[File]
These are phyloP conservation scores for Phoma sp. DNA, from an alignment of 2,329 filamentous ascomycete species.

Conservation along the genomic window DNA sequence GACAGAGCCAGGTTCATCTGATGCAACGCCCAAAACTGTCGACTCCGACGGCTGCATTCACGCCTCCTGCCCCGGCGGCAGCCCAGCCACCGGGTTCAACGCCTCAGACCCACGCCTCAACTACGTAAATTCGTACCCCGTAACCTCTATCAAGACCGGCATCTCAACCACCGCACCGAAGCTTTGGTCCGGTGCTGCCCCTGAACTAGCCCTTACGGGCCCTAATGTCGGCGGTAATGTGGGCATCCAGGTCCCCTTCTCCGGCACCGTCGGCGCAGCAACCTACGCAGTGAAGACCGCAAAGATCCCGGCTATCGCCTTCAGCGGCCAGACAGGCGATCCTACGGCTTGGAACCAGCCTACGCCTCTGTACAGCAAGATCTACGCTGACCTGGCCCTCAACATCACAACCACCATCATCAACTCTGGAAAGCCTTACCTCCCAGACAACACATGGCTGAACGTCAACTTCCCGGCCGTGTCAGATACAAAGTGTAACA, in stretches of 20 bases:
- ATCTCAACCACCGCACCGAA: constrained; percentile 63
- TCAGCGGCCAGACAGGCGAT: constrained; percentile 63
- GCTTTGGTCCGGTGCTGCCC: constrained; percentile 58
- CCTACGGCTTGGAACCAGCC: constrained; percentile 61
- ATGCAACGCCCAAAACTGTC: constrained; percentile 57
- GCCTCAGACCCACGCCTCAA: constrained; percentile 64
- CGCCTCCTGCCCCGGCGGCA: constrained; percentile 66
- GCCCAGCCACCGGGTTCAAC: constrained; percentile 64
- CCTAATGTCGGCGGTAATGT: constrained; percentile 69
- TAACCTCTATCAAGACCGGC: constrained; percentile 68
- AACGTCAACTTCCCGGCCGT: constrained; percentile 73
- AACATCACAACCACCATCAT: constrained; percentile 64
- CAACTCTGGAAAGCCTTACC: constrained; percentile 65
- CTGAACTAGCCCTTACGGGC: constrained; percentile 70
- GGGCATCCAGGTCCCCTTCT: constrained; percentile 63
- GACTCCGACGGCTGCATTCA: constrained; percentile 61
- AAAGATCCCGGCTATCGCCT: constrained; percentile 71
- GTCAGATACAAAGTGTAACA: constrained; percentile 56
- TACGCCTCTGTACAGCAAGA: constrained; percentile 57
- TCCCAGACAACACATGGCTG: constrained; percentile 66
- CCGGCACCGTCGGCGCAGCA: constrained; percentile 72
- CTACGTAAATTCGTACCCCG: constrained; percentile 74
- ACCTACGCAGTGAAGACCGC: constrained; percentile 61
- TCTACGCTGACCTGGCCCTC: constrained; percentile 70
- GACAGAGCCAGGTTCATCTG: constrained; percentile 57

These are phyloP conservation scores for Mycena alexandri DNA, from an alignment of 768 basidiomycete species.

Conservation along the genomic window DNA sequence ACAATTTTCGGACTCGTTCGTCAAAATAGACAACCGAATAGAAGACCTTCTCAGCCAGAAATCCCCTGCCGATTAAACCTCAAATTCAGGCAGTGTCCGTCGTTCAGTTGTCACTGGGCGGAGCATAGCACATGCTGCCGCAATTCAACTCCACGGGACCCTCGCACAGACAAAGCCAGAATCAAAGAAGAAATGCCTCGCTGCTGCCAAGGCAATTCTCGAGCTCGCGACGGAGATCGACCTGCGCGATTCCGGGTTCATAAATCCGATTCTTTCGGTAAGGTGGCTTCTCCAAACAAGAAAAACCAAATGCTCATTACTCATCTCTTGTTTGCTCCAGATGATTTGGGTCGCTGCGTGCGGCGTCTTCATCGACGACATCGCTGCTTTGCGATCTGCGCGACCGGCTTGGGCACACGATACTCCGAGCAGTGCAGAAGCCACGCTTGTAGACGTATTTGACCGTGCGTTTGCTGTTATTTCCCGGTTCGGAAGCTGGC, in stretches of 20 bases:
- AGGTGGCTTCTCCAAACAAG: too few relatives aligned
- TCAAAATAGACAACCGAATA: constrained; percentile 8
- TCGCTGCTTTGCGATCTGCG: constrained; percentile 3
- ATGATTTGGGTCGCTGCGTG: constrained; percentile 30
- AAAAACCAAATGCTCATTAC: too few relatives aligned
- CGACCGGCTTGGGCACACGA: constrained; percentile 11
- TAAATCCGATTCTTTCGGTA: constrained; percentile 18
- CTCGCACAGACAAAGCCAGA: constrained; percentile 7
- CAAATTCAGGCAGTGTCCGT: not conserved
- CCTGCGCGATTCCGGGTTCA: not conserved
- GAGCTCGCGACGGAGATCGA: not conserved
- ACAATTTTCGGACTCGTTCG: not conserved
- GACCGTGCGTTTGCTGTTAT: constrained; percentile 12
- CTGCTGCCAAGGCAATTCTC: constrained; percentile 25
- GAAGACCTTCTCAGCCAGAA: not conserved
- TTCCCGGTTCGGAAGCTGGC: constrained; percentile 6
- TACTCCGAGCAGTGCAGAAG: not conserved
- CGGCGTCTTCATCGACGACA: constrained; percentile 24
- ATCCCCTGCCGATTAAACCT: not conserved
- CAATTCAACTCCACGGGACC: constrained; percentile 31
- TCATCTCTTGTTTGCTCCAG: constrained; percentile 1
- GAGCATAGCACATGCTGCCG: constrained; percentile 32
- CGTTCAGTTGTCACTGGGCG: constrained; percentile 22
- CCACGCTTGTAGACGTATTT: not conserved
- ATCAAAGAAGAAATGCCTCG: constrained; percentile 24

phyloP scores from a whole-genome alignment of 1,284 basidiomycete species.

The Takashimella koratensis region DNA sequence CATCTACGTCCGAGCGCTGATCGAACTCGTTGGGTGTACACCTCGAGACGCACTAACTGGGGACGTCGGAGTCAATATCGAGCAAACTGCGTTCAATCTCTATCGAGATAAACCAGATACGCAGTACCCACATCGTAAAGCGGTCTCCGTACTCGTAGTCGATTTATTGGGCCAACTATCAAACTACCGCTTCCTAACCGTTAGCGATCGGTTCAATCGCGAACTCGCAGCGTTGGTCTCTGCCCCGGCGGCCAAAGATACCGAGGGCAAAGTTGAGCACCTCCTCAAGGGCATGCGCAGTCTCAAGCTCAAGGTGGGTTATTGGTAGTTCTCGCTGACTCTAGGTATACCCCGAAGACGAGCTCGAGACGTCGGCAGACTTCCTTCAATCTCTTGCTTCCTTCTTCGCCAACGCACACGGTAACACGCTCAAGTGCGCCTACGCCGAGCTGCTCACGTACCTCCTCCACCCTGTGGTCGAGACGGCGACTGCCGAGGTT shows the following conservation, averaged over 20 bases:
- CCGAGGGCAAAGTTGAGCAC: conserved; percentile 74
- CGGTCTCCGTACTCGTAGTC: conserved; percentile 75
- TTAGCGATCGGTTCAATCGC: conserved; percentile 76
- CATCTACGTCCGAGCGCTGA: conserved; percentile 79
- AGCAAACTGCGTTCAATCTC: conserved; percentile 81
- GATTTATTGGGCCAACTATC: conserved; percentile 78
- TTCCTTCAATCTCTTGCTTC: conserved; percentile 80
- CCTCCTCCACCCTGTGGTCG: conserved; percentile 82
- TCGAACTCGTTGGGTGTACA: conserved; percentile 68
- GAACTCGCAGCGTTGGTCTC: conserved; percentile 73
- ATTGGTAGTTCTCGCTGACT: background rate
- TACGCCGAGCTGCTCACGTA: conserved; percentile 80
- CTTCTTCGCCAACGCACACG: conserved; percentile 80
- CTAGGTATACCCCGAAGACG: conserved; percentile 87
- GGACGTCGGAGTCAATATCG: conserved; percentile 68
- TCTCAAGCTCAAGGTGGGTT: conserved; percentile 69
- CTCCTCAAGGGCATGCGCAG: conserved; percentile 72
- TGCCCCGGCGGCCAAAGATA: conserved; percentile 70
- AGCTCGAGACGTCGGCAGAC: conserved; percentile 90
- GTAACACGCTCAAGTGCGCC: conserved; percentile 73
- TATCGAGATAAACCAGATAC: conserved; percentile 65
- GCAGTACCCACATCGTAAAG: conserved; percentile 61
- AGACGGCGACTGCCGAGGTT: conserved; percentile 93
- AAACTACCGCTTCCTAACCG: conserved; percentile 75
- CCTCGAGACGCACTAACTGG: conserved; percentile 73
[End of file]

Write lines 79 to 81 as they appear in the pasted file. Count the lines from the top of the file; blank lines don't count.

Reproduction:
- AGACGGCGACTGCCGAGGTT: conserved; percentile 93
- AAACTACCGCTTCCTAACCG: conserved; percentile 75
- CCTCGAGACGCACTAACTGG: conserved; percentile 73